Covid-19 – Liver – iron overload – lung cascade – coagulation
– CoVID-19 and liver damage, the hemoglobin factor.
– Why finding large numbers of mild and asymptomatic CoVID-19 cases is a bad sign, not a good sign.
– Experimental AI program identifies markers of Liver damage found at early stages of infection can predict eventual serious respiratory infection
– Iron Overload and Oxidative Stress combined with the Hemoglobin factor
– Hydroxychloroquine impact on Iron in the body and immune function.
– Implications of this disease progression on the lungs.
– Interesting New Orleans autopsies show irregular coagulation in the lungs.
Liver damage is the primary indicator of serious, critical, or fatal outcome for CoVID-19 patients. This can lead to iron overload, oxidative stress, additional respiratory stress, and hypoxia. Eventually causing a sudden cascading immune response in the lungs.
An experimental artificial intelligence program was given a dataset from a large number of CoVID-19 patients and determined that elevated levels of ALT, a marker indicative of liver damage, at an early stage of infection could predict that the patient would go on to develop serious respiratory symptoms.
The Liver may be a primary target of SARS-CoV 2 and a subsequent vector of cascading complications.
It should be noted that serious complications are almost always a result of a combination of factors putting stress on the body. A simple respiratory infection will be cleared by everyone with a healthy immune system if not combined with any other stress factors. Unfortunately there are a plethora of factors which can weaken or compromise the body and its immune response and this virus puts stress on more than just one vital process in the body.
– If we can understand the most common pathogenesis of CoVID-19 that leads to a patient requiring hospitalization, we can then identify those who are MOST at risk. While the elderly are an obvious high risk category, I believe liver dysfunction is another risk category that should be identified.
– This information will be helpful when we reboot our economy as perhaps we can continue to utilize selective, targeted isolation of those who are MOST likely to require hospitalization and let the rest of the population go back to some semblance of normal function in society.
– The human body has countermeasures for almost any possible imbalance in its homeostasis. Chronic imbalances are often the result of poor nutrition, poor or excessive diet, or some other form of internalized toxicity or deficiency. We can improve our health by identifying these problems and either eliminating toxic overload or supplementing with nutrients we find are deficient.
– This virus is a highly invasive stress test which can expose preexisting dysfunction, or induce acute dysfunction for which the body is either able to tolerate and eventually remedy, or will become overwhelmed and eventually decompensate.
There are natural remedies that can help to counteract some of the effects of CoVID and perhaps lessen the multiplication of stress factors. Natural remedies are ALWAYS the preferred pathway to health over and against toxic drug therapies. This is of course only considered alongside the following understanding.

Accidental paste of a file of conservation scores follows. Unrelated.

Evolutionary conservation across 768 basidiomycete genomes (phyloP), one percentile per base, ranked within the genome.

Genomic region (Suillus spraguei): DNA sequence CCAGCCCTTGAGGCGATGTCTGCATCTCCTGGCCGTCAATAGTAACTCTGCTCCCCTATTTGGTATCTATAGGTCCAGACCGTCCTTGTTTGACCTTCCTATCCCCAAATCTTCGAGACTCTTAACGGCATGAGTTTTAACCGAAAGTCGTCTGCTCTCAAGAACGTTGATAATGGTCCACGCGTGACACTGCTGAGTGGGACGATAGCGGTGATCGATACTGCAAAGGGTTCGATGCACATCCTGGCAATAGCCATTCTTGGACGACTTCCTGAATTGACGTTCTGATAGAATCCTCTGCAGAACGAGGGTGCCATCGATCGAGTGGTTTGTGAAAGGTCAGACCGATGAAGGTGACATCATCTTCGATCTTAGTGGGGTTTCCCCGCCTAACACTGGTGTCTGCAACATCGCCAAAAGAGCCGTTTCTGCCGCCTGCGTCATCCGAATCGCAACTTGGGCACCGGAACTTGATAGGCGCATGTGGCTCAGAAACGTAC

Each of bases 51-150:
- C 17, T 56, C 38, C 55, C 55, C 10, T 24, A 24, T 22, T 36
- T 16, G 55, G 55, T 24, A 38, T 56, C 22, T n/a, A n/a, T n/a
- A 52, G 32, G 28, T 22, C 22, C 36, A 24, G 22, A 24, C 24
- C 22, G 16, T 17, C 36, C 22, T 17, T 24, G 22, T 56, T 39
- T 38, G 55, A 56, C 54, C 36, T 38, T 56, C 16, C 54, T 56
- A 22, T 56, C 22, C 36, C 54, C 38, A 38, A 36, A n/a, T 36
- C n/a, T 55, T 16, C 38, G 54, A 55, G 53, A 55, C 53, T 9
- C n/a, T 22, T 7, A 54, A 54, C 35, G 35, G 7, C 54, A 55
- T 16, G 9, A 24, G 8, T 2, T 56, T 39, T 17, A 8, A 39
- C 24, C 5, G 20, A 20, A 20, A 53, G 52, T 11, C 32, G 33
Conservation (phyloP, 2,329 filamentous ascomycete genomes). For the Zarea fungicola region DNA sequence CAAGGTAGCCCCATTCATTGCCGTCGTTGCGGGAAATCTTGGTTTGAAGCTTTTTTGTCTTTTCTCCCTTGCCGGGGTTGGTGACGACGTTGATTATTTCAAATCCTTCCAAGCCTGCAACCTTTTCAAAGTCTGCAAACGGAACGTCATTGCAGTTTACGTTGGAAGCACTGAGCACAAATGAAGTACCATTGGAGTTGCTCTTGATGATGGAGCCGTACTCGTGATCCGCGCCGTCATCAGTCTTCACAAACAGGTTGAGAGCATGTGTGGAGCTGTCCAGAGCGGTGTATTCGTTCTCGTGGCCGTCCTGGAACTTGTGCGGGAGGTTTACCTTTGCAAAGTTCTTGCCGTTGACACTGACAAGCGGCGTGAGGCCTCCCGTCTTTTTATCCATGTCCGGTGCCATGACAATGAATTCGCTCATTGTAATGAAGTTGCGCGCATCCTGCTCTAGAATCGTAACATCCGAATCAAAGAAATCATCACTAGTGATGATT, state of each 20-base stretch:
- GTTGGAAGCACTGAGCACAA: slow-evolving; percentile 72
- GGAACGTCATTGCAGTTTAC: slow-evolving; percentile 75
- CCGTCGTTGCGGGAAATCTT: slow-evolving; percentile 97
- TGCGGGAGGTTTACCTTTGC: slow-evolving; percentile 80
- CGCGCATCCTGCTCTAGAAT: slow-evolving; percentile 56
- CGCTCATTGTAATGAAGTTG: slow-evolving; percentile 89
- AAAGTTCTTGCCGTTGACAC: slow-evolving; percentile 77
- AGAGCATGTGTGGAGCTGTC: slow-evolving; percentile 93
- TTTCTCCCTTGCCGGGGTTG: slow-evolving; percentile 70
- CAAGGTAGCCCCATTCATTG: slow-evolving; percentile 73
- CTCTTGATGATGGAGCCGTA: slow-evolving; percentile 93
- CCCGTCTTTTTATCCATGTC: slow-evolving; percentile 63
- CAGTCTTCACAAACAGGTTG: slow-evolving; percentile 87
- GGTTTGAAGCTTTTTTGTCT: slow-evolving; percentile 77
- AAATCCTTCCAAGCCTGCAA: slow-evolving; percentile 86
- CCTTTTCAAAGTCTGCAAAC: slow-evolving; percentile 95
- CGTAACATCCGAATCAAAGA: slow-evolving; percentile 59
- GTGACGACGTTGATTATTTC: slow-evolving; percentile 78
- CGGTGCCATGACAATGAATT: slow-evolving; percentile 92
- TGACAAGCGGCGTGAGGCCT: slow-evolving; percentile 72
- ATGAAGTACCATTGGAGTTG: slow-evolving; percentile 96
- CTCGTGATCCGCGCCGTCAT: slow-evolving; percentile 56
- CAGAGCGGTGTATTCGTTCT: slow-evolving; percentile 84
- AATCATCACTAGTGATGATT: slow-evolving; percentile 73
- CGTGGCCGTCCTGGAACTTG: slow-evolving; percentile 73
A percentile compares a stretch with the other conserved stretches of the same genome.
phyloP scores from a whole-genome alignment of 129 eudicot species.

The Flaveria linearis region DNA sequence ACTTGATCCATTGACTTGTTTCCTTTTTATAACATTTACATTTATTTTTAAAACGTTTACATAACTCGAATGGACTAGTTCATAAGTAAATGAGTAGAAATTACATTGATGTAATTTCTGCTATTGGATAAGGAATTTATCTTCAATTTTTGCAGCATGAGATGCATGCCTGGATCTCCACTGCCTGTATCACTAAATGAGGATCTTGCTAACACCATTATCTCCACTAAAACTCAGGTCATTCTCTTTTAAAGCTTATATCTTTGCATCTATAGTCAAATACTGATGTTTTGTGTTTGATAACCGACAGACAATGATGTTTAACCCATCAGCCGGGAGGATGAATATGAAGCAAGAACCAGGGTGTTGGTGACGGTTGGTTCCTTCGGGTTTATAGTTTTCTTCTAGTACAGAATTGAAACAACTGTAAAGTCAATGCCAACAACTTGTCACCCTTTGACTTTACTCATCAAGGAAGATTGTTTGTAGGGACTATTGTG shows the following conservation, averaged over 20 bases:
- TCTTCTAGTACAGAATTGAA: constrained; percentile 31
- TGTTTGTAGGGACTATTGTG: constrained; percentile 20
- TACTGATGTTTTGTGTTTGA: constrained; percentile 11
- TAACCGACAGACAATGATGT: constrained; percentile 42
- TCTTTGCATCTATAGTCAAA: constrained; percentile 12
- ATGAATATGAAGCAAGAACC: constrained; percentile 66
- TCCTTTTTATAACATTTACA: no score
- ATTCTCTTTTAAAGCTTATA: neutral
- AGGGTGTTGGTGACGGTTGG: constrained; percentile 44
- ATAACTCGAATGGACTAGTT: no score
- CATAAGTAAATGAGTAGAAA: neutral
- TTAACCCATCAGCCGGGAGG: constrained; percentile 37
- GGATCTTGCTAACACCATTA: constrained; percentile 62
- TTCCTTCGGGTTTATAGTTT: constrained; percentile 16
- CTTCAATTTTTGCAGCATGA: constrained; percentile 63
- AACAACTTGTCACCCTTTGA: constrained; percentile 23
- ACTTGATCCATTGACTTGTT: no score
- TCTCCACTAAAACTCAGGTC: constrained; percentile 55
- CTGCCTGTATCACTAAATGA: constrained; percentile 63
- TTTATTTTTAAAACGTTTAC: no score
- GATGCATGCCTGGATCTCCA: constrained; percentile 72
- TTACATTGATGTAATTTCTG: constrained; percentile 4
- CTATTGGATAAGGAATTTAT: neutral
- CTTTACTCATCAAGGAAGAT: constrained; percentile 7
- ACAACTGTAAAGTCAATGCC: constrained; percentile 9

1) Sometimes the body becomes so dysfunctional that drug therapies are necessary to regulate out of control functions.
2) Viral infections cannot be “cured” by natural remedies. It is clearly understood that the Immune System is the only thing that can clear the body of infection. However there are many things we can do to support proper and balanced immune function and prevent the complications of additional and unnecessary stress.
I will present a possible pathogenesis for CoVID-19 that may be leading to many of the serious complications.
First in a Cliff notes version, then with the data to support the theory.
– Finding large numbers of mild and asymptomatic CoVID-19 cases is a bad sign, not a good sign.
– We still do not have good data on rates and numbers of hospitalizations.
– AI program reveals Liver damage as a significant marker of impending serious complications of CoVID-19.
– The Liver is a primary target for SARS-CoV 2.
– Liver disease or decreased function is prevalent in many of the already identified high risk groups. The Elderly, Obese, and diabetic.
– A recent study claims to reveal a new cell entry pathway for SARS-CoV 2 through the CD147 Surface protein.
– Immune cells upregulate this specific surface protein in response to liver damage. This may allow the virus to attack the immune cells directly.
– Liver attack leads to higher Hemoglobin levels, another marker of future serious complications.
– Red Blood Cells also express the CD147 Surface protein, potentiating a direct attack from the virus and perhaps disrupting oxygen saturation levels in the blood.
– Hepcidin is a key component for Iron regulation that gets excessively elevated in response to infectious pathogens and corresponding cytokine expression of IL-6.
– This leads to large amounts of Iron getting Locked away into Cellular features like lysosomes and many cells throughout the body.
– This can lead to a condition of Iron Overload and potentiate cell destruction via Ferraptosis and highly destructive Reactive Oxygen Species (ROS).
– Systemic widespread cell death can lead to oxidative stress conditions in the body that can harm vital organs such as the brain, liver, kidneys, lungs, and heart.